Pier Oddone

It is impossible to write a column this week on anything other than the grave tragedy that has occurred in Japan. Our hearts and prayers go to all our friends and colleagues in Japan in these difficult hours. Our high-energy physics community is tightly knit. Over the years we’ve made many friends in the Japanese physics community as we have worked together on very challenging projects. Last year we celebrated a remarkable 30 years of collaboration across a broad front of activities under the US-Japan Agreement on High Energy Physics.

What started decades ago with the participation of Japanese institutions in experiments at US accelerators has evolved into a much richer collaboration program using facilities in the US, Japan and the Large Hadron Collider. Japan has two major accelerator facilities for high-energy physics that have attracted many US and international institutions. The B factory in KEK has been enormously successful and is now being upgraded into a super-B factory with much increased luminosity. The J-PARC facility has started its program to study neutrinos and rare decays with significant US participation, especially in T2K, a very large international collaboration using a high-intensity neutrino beam from the J-PARC facility to the 50-kiloton Super Kamiokande detector. These facilities are likely to suffer some delays but we very much hope they will recover quickly. They are a major component of the world’s high-energy physics program.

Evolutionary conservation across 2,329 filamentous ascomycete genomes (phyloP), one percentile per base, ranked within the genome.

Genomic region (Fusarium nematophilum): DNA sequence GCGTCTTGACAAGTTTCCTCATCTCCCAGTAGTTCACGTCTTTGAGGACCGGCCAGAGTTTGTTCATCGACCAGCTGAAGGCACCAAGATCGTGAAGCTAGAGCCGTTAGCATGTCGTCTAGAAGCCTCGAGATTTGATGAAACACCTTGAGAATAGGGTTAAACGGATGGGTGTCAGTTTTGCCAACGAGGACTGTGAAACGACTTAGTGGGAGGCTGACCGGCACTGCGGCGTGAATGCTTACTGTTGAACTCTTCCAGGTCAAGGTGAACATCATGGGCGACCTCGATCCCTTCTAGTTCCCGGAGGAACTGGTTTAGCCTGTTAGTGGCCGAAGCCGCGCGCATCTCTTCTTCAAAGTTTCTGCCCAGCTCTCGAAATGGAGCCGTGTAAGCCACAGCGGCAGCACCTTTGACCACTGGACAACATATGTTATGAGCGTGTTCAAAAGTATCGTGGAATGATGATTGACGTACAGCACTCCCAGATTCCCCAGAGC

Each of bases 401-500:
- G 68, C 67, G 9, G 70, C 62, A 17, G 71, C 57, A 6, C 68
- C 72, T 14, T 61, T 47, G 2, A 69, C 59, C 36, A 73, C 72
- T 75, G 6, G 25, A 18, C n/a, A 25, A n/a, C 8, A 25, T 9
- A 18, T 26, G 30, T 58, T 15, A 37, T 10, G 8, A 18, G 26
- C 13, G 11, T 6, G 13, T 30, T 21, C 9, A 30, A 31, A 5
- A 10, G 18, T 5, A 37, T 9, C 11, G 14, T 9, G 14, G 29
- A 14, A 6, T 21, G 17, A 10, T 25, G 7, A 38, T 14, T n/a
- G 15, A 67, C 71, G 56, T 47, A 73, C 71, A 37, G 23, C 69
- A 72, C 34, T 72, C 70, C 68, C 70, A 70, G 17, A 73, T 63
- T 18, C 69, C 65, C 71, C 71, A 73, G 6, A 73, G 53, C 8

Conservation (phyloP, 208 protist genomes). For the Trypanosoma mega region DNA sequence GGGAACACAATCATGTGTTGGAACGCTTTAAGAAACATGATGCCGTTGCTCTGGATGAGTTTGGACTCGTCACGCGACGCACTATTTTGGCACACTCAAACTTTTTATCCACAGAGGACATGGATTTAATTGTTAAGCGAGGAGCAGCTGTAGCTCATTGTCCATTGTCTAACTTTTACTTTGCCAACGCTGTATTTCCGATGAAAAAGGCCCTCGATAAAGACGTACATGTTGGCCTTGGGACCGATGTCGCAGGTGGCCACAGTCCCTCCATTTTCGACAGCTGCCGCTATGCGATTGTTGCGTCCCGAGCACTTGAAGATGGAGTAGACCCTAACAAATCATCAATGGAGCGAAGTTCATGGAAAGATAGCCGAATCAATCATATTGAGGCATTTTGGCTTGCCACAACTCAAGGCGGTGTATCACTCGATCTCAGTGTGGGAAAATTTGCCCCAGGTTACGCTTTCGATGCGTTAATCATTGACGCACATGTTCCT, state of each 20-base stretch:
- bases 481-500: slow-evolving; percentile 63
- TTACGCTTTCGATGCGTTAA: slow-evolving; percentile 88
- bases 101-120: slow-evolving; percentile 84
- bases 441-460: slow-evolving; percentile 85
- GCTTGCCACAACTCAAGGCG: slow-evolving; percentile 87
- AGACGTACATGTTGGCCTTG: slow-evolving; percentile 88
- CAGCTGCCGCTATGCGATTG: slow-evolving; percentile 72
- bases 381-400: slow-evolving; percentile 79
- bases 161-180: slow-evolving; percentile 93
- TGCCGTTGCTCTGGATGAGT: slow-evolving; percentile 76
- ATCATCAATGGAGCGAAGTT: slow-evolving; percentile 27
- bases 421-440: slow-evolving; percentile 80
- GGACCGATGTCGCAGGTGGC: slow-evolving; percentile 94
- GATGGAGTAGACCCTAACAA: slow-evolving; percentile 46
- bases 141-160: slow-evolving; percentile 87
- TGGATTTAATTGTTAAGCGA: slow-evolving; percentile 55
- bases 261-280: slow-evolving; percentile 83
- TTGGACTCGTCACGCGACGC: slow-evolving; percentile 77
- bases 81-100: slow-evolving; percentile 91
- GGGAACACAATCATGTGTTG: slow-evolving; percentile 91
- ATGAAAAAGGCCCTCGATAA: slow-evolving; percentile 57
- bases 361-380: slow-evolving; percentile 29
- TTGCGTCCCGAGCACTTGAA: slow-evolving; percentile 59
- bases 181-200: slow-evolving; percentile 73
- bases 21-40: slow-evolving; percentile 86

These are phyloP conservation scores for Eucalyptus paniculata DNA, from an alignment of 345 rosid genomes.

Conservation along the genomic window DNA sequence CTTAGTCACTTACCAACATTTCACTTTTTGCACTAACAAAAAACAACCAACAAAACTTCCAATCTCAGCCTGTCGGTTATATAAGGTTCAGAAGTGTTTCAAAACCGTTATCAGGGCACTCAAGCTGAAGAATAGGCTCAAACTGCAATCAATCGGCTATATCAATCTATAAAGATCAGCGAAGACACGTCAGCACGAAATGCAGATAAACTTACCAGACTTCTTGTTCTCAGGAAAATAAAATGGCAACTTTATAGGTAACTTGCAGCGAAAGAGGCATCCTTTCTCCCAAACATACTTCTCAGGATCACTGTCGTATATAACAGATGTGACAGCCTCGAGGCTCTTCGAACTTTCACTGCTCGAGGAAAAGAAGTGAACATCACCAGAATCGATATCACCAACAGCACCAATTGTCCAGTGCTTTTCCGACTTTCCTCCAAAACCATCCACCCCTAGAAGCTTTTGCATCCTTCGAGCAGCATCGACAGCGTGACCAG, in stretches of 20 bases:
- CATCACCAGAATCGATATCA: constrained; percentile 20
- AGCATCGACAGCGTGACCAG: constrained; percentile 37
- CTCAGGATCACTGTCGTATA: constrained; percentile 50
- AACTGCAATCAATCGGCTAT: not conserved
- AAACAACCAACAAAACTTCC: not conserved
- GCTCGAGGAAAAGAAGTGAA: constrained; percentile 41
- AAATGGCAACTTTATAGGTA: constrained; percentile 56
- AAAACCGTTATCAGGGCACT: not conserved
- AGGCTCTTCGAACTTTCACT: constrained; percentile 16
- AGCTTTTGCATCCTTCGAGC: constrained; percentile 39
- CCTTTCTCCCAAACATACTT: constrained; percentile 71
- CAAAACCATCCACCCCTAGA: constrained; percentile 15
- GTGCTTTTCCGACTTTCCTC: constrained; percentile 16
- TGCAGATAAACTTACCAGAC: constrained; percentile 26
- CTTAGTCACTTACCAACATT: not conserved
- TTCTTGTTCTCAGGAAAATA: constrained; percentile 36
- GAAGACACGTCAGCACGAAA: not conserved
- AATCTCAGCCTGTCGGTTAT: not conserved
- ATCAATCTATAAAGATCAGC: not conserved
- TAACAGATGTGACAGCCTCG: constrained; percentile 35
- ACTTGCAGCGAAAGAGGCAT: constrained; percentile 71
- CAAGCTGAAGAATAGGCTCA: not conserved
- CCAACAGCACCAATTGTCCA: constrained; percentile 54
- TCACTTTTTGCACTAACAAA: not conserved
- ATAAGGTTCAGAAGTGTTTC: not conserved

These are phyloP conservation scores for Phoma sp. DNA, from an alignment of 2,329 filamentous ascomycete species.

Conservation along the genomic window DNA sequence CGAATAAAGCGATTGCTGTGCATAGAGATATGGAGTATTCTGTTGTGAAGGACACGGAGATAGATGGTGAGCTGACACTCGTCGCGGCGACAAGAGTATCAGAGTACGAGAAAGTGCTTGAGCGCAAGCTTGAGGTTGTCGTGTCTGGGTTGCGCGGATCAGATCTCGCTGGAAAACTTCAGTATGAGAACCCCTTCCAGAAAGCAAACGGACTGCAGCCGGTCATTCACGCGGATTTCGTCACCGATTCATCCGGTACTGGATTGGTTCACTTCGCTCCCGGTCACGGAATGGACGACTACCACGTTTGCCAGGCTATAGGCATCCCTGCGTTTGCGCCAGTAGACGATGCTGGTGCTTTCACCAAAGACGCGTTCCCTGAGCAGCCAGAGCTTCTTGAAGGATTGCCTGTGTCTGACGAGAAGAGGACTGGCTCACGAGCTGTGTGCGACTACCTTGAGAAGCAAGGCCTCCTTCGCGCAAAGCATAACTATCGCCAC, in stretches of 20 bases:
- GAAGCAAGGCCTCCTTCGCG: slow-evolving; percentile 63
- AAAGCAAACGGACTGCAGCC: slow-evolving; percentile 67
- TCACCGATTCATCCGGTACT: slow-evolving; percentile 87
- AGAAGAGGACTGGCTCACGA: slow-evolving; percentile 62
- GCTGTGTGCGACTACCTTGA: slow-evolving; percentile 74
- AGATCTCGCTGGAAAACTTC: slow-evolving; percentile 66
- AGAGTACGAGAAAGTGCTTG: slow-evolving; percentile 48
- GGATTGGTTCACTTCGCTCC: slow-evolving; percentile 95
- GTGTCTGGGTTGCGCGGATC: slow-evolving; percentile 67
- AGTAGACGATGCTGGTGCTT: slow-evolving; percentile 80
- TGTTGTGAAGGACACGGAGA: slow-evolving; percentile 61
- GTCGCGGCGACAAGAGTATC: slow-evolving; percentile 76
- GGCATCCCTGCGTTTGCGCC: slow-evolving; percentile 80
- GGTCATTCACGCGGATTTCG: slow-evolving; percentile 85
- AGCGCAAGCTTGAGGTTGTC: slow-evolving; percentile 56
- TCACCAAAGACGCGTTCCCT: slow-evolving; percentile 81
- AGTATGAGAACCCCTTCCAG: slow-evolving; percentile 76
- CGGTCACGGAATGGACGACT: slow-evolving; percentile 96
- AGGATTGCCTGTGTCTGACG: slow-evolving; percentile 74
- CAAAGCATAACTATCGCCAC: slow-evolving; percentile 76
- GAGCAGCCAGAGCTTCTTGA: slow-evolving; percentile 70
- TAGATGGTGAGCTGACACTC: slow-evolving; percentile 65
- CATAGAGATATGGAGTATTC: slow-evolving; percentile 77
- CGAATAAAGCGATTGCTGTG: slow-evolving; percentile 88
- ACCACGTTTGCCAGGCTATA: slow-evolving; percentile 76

Communication with our Japanese colleagues, which was nearly impossible right after the earthquake, has improved significantly over the last couple of days. It does appear that the staff members at both J-PARC and KEK are safe, that J-PARC did not suffer damage from the tsunami and that the damage from the earthquake both at KEK and J-PARC will take some time to be assessed. You can check the status of KEK here. In the meantime we will find ways in which we can be of assistance to our colleagues in the recovery process.